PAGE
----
Adolescent Content: How did you get involved in this project?
Christina: Joe Thomas Carter (the artist) and I had talked about making a visual for a long minute. He’s also one of my really good friends. One night we met up and he had made a little power point to tag a long with my first listening of the song. In the powerpoint, he told me he wasn’t sure how we would incorporate Charlie Chaplin, but he wanted a concept where he was Chaplin because of the little piano loop in the song. I was immediately invested and began to hit the drawing board with ideas.
Adolescent: You clearly reference Charlie Chaplin throughout the video. How did you come up with the idea for this homage to slapstick? Do you have a favorite Chaplin film?
Christina: At first he wanted to do a video where he was Chaplin and he got the guy, and the guy was super in to him. Immediately I told him that wasn’t very Chaplin like! Chaplin would get the girl eventually, but only after countless times of acting a complete fool. Like in real life.
We started talking about our own experiences being into people and laughing about being curved or acting like a complete fool to impress someone you’re in to. Joe and I are REALLY guilty of this and my own personal humor is also extremely slapstick so it was hilarious getting to write the little jokes with the roller skates and tumble weed. That’s where the concept was really born.
I had spent most of high school watching all of Chaplin’s films so getting to really pull from that film history and knowledge was great! My favorite Chaplin film is City Lights.
Adolescent: The choreography in the video is so fun! Was this your first time directing choreography for a project? What is that process like for you?
Christina: Thank you so much! I did a musical film that came out last year called How The Moon Fell From The Sky and No One Even Noticed that used a lot of choreography to really further the plot of the film and the relationships of the characters, so this isn’t my first rodeo!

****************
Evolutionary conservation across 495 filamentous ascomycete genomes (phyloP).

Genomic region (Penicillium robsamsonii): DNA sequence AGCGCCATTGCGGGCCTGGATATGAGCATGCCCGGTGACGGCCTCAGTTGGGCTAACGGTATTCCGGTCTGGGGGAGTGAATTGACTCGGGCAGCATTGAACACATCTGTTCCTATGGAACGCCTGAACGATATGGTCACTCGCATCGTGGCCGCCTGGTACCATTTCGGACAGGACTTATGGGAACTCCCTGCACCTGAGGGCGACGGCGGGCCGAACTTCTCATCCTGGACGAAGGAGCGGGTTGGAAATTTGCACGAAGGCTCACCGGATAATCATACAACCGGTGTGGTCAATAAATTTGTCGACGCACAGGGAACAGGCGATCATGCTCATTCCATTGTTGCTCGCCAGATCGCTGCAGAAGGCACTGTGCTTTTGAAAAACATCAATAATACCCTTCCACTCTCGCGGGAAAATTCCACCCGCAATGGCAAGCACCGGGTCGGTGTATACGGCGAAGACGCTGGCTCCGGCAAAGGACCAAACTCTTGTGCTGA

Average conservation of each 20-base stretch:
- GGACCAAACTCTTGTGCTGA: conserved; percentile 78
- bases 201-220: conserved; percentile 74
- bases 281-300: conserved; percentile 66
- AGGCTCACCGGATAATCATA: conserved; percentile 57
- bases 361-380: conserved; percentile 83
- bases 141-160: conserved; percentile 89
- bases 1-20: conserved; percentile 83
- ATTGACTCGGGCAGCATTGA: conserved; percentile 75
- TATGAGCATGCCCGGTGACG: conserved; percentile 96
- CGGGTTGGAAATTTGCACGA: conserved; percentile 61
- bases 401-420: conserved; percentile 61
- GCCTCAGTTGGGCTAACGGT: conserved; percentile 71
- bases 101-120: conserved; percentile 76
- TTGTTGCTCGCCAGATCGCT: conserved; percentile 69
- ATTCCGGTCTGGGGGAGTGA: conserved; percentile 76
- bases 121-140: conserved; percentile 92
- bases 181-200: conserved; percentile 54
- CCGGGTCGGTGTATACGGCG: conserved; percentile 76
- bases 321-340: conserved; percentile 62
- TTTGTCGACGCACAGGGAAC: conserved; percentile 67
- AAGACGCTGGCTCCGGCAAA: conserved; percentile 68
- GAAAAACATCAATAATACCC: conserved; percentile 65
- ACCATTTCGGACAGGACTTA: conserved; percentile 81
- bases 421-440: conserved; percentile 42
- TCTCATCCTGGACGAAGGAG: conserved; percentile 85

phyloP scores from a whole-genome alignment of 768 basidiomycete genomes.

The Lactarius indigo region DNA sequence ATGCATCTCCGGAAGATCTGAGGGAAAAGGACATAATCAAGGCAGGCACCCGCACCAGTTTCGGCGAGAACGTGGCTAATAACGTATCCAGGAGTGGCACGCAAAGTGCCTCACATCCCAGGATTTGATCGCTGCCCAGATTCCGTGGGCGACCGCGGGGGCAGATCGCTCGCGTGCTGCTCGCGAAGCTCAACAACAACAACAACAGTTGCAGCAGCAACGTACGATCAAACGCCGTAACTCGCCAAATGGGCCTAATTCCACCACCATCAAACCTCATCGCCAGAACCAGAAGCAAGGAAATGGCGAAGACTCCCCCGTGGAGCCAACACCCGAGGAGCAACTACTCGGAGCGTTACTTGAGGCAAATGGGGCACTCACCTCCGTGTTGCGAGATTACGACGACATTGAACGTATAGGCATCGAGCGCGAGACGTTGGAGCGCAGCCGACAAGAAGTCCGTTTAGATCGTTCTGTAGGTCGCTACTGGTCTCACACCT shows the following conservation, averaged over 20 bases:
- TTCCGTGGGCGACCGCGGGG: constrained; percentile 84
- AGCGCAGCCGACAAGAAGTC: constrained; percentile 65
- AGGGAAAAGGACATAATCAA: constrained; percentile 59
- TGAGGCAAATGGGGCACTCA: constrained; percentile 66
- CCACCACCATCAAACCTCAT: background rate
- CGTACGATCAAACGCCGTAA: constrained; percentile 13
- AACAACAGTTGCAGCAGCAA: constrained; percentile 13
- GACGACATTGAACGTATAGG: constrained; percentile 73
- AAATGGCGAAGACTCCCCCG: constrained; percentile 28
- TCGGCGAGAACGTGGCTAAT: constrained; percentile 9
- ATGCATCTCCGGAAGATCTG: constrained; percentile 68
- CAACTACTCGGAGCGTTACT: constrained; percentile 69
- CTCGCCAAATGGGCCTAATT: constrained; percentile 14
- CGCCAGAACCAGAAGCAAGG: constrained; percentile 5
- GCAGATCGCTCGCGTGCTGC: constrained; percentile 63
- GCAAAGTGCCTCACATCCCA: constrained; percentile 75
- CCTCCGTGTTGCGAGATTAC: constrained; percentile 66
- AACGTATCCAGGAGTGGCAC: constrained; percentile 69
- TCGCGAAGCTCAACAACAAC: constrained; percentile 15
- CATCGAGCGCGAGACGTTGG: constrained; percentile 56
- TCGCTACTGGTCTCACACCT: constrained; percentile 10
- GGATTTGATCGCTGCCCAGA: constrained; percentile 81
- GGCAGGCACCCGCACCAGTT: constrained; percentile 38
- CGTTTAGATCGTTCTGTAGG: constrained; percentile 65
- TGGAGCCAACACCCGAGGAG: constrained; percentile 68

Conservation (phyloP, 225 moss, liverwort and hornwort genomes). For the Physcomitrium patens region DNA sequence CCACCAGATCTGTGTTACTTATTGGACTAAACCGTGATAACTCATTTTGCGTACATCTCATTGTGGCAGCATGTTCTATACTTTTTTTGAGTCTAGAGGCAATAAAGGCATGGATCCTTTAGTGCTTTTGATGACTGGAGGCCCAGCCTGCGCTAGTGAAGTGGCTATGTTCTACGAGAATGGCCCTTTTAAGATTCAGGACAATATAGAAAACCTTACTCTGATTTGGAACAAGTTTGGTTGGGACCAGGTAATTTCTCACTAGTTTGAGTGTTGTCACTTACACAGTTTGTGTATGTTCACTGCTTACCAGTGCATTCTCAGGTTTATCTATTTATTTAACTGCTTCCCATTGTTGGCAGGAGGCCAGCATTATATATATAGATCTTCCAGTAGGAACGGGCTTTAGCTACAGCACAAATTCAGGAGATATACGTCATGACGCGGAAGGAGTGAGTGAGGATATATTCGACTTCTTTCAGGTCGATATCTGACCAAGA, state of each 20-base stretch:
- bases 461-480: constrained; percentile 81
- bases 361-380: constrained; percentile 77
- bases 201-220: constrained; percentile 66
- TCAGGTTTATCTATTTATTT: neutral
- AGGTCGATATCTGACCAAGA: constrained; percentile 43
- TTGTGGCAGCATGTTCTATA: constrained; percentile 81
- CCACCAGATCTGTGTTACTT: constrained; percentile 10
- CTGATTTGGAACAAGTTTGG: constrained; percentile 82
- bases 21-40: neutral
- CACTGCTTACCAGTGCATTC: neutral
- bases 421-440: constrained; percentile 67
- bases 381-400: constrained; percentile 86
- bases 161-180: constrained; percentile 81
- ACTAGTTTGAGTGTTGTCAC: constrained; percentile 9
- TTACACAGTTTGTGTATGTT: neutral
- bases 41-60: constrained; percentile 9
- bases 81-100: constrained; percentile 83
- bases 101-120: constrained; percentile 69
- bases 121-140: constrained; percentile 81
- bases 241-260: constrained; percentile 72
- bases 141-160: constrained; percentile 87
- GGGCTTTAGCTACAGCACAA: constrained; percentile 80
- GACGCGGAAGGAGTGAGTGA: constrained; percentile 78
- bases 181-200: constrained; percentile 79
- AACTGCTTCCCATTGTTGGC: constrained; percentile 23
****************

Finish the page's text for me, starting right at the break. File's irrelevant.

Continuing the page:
Usually I’ll tell the choreographer what portion of the song I wanted covered with dancing and then I’ll explain the ‘intention’ of the dance with a bunch of references to other great works (I was really inspired by VOGUE by Madonna and Suit and Tie by Justin Timberlake). Sometimes I’d do very poor movements that illustrate the FEELING of each move (I am the last thing from a dancer). Then throughout the weeks Dainique Jones (the choreographer) would send me samples of the choreo and she is just an absolute visionary.
On the shoot day, the directing would be focused exclusively to the FEELING and the expressions of each of those moves with the music.
Adolescent: You made a music video earlier this year for Claud for their song “Never Meant to Call” and it seems to deal with similar themes of love and friendship. Is this a topic that follows you in your work a lot?
Christina: That’s a really great observation actually. That is a big topic in my work. There’s this Mizuta Masahide haiku quote I consider to be the thesis of all my work: “Barn’s burnt down. Now I can see the moon.” My work is just a million little thank you letters to people that have loved or hurt me or that I have loved or hurt. Through the heartbreak and pain of those experiences I was able to finally see the moon… Which was love, friendship and family.
Adolescent: This is your second official music video and last time you described the process of moving away from narrative directing challenging. Do you think that there are certain strengths and/or weaknesses that come out when you’re directing a music video versus your narrative work?
Christina: This is such a good question! I’d say the strengths that come out when I work on music videos would be my understanding of story (most music videos I’ve done have been basically little short films), ability to get a performance/reactions working with non-actors and my ability to understand shot progressions and shot psychology. Those are all things I got to practice a lot in narratives.
I have so many weaknesses and things I’m learning day to day, we would be here all night. The big ones are: Pacing. In music video, what the hell are you gonna do with a 5 minute take of a character breaking down? Chop it all up in to seconds and key moments. It’s been really hard for me to remember that sometimes less is more. Second thing is working with no dialogue. There is that constant anxiety of “Will the story come through?” “Am I crazy or does this reveal enough to the viewers?” sometimes to the point where you dumb down the story way too much. Lastly I would say coverage. In my narratives I’m very much a performance based director. So I usually do one takes or very simple shot progression, nothing fancy. When doing music videos, I have to kind of push past that comfort zone and think of a bunch of creative shots JUST IN CASE we may need them in the edit or we need some cushion for a set of lyrics.
Adolescent: Lastly, I love when they get sucked into the TV. If you could travel to a fictional world like that, would you also enter the Chaplin universe or would you go somewhere else?
Christina: I already feel like my life is already like the Chaplin universe. Always acting a fool.
I’d love to make a universe where all my friends from all over the world can hop in a portal and we can see each other instantly. Like a time machine combined with facetime… But in person. Something like that.
Sarah Mae Dizon